Custom Sequencing Library Bioinformatics

Jun 9, 2017

Bioinformatics for custom sequencing library constructions

Sequencing has become so streamlined that we often just use standard library prep kits, made for particular sequencers, followed by proprietary bioinformatics software for demultiplexing and quantification. But, if we want to design custom library structure, perhaps for use in multiplexed droplet-based approaches, we will need to come up with our own bioinformatics pipelines. In this tutorial, I will take you through a recent experience I had analyzing reads from a custom library prep.

Consider the library structure below:

For this particular library, we’ve used custom gene specific primers for targeted sequencing of specific genes containing mutations of interest (as opposed to doing a whole exome for example). Let’s assume the data has already been demultiplexed and the paired-end reads have been properly split. Thus, what we should have in our FASTQs are a bunch of sequences containing the gene specific primers and our sample DNA fragment of interest.

For simplicity, let’s just look at one forward read.

file1 <- "../data-raw/N706_S1_L001_R1_001.fastq.gz"  
fastq1 <- readFastq(file1)
r1trim <- fastq1@sread[1] 

Our first goal is to figure out which gene specific primer is being used for this read. Since we know the sequences for all our gene specific primers, we can just try to align each to our read. Because of potential sequencing errors in the primer itself and since each primer may be a different length, using a simple Needleman–Wunsch alignment algorithm will likely save more reads than just simple string matching.

## primers.valid is a DNAStringSet containing our primer sequences
## so we can assess how well each primer matches our sequence
scores <- sapply(1:length(primers.valid), function(j) {    
   p <- primers.valid[j]       
   r <- DNAStringSet(substring(as.character(r1trim), 0, width(p)))  
   mat <- nucleotideSubstitutionMatrix(match = 100, mismatch = -1, baseOnly = TRUE)     
   align <- pairwiseAlignment(p, r, substitutionMatrix = mat, gapOpening = -1, gapExtension = -1) 
   ## divide by theoretical max
j <- which(scores==max(scores)) ## the theoretical max should be 1
p <- primers.valid[j] ## DNAString of the sequence
pr <-[j,] ## information about the primer
       chr     pos strand width   start     end  width seq       
 397 chr17 9792856      +    26 9792832 9792857     26 GGAAGCTGCAGCCCTCACTTAACAGT

So let’s look more closely at the gene specific primer that this sequence matched with. Indeed, we can visually/manually confirm that this is the correct primer:


Or just quickly realign to double check.

r <- DNAStringSet(substring(as.character(r1trim), 0, width(p)))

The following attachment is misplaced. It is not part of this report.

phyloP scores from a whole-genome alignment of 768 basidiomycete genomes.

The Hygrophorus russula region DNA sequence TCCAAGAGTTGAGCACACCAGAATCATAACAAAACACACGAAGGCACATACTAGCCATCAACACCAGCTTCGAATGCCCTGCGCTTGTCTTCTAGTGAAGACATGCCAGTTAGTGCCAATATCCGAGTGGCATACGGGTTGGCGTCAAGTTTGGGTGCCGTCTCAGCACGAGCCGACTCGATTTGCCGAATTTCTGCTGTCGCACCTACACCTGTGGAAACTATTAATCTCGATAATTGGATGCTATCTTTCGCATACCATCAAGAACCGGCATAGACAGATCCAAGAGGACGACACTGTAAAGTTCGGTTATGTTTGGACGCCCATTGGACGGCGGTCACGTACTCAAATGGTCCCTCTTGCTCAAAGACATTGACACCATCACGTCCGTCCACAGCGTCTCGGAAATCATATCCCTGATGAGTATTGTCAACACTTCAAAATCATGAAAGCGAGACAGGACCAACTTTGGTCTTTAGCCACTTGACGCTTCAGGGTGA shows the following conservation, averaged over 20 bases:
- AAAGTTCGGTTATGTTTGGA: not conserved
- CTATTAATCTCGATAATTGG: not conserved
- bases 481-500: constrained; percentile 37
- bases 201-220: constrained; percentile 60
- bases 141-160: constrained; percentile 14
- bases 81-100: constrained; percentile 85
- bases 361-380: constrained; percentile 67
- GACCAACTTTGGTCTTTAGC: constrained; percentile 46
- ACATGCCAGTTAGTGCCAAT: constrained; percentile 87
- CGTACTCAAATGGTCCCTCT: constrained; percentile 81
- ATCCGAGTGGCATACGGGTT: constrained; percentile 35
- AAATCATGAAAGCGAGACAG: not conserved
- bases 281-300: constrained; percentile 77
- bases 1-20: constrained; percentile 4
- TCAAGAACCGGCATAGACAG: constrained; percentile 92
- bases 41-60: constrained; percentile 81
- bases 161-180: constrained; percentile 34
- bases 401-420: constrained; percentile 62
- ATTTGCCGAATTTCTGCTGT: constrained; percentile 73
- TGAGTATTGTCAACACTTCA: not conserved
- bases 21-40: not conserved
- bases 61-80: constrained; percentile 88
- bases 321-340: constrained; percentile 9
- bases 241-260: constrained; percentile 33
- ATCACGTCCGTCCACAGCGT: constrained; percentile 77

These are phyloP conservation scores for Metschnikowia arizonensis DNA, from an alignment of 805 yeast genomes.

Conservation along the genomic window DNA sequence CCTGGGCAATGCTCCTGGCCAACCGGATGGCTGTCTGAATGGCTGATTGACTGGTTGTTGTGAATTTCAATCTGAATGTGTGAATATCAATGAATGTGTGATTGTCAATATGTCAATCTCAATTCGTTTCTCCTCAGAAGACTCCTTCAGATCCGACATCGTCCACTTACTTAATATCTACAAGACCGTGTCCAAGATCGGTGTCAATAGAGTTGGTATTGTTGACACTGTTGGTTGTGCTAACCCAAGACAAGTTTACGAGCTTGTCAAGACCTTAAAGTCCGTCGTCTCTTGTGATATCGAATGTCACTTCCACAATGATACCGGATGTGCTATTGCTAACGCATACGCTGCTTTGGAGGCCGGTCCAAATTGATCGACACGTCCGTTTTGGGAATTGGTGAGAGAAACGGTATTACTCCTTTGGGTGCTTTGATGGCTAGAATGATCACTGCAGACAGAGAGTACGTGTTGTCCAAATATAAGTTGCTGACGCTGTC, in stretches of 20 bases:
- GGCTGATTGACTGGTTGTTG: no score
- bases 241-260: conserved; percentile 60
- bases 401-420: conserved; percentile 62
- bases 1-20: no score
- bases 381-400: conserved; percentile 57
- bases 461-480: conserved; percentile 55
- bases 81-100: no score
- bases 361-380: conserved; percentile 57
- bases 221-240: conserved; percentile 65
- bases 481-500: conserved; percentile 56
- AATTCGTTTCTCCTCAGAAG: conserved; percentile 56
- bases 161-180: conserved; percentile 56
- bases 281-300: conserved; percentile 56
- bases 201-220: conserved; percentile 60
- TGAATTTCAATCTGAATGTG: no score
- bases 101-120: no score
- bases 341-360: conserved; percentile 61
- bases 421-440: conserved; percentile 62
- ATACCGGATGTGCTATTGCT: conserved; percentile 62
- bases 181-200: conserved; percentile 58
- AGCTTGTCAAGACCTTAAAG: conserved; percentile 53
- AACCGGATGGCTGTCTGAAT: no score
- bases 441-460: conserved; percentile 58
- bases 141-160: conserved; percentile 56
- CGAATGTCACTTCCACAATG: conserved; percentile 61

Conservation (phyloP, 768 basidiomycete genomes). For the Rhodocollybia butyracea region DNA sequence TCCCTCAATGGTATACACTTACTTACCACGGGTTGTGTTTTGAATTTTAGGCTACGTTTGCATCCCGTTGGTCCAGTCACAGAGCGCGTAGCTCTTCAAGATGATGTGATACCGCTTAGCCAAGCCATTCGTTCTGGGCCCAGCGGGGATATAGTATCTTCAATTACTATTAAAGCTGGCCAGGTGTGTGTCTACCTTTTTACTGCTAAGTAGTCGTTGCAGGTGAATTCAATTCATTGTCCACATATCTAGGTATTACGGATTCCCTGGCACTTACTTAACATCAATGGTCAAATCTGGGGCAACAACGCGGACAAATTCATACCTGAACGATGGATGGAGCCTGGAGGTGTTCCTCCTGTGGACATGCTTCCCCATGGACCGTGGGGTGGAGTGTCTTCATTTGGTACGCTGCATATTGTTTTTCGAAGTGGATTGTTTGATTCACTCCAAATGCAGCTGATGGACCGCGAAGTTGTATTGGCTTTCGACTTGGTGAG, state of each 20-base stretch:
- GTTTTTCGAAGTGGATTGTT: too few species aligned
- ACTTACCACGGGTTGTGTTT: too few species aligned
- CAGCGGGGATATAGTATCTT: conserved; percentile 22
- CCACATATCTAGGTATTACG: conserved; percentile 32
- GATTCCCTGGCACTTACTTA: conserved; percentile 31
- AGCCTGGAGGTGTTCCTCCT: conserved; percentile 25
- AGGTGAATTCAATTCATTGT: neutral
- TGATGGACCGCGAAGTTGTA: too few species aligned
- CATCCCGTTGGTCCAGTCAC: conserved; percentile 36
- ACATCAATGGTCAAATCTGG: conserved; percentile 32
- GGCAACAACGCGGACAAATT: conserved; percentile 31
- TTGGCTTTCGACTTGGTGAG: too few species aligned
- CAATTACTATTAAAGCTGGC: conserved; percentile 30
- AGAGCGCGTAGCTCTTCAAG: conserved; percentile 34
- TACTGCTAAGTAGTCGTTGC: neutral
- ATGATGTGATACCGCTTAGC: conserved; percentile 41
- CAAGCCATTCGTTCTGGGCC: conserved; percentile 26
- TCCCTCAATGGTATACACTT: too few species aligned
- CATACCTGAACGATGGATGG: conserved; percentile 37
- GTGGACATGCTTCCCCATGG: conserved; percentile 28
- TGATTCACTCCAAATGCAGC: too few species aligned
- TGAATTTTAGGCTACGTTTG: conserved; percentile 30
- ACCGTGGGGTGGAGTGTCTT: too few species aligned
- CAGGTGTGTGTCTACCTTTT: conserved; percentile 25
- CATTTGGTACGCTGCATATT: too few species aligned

mat <- nucleotideSubstitutionMatrix(match = 100, mismatch = -1, baseOnly = TRUE)      
align <- pairwiseAlignment(p, r, substitutionMatrix = mat, gapOpening = -1, gapExtension = -1)  
 Global PairwiseAlignmentsSingleSubject (1 of 1)     
 score: 2600 

Yay it’s a perfect match! And we can trim off this gene specific primer to get just the target DNA sequence.

r1final <- DNAStringSet(substring(as.character(r1trim), width(p)+1))


Hurray! But now we need to align it to the reference genome. We could take these trimmed reads and run an aligner, but since we know where our gene specific primer is located, we can just look at the upstream or downstream DNA sequence. Note, depending on the strand of the primer (forward vs. reverse), the start and end positions of the DNA sequence that will be sequenced will be different. And always double check for those off-by-one errors!

if(pr$strand=='+') {  
if(pr$strand=='-') {  
align.df <- data.frame(chr=pr$chr, strand=pr$strand, start=start, end=end)
library(GenomicRanges) <- with(align.df, GRanges(chr, IRanges(as.numeric(start), as.numeric(end)), strand=strand)) 
align.seq <- getSeq(BSgenome.Hsapiens.UCSC.hg19,       

Visually/manually checking how well our sequenced read (top) matches the reference (bottom), we see a very good match!


Now we can find mutation using simple string comparison.

ref <- strsplit(as.character(align.seq), split="")[[1]]
read <- strsplit(as.character(r1final), split="")[[1]]
muts <-, lapply(1:length(ref), function(i) {       
    if(ref[i]!=read[i]) {   
        s = pr$strand       
            r = ref[i]      
            m = read[i]     
        } else {  
            r = as.character(complement(DNAString(ref[i])))      
            m = as.character(complement(DNAString(read[i])))     
        info <- data.frame('chr'=pr$chr, 'pos'=start+i-1, 'strand'='+', 'ref'=r, 'mut'=m)        
     chr     pos strand ref mut     
 1 chr17 9792869      +   A   C

Final double check that that our position is correct.

align.df <- data.frame(chr=muts$chr, strand=muts$start, start=muts$pos, end=muts$pos) <- with(align.df, GRanges(chr, IRanges(as.numeric(start), as.numeric(end)), strand=strand)) 
align.seq <- getSeq(BSgenome.Hsapiens.UCSC.hg19,
A DNAStringSet instance of length 1 
    width seq
[1]     1 A

Since this could be a sequencing error, we can rely on other information such as the read quality or just look at other reads to see if this mutation pops up again. As you can already tell, things become a little more complicated for reverse primer reads since we need to get complements. Similarly for reverse reads, we need to get reverse complement sequences, which can quickly become confusing if you don’t double check your work by comparing to references and keeping track of the directionality!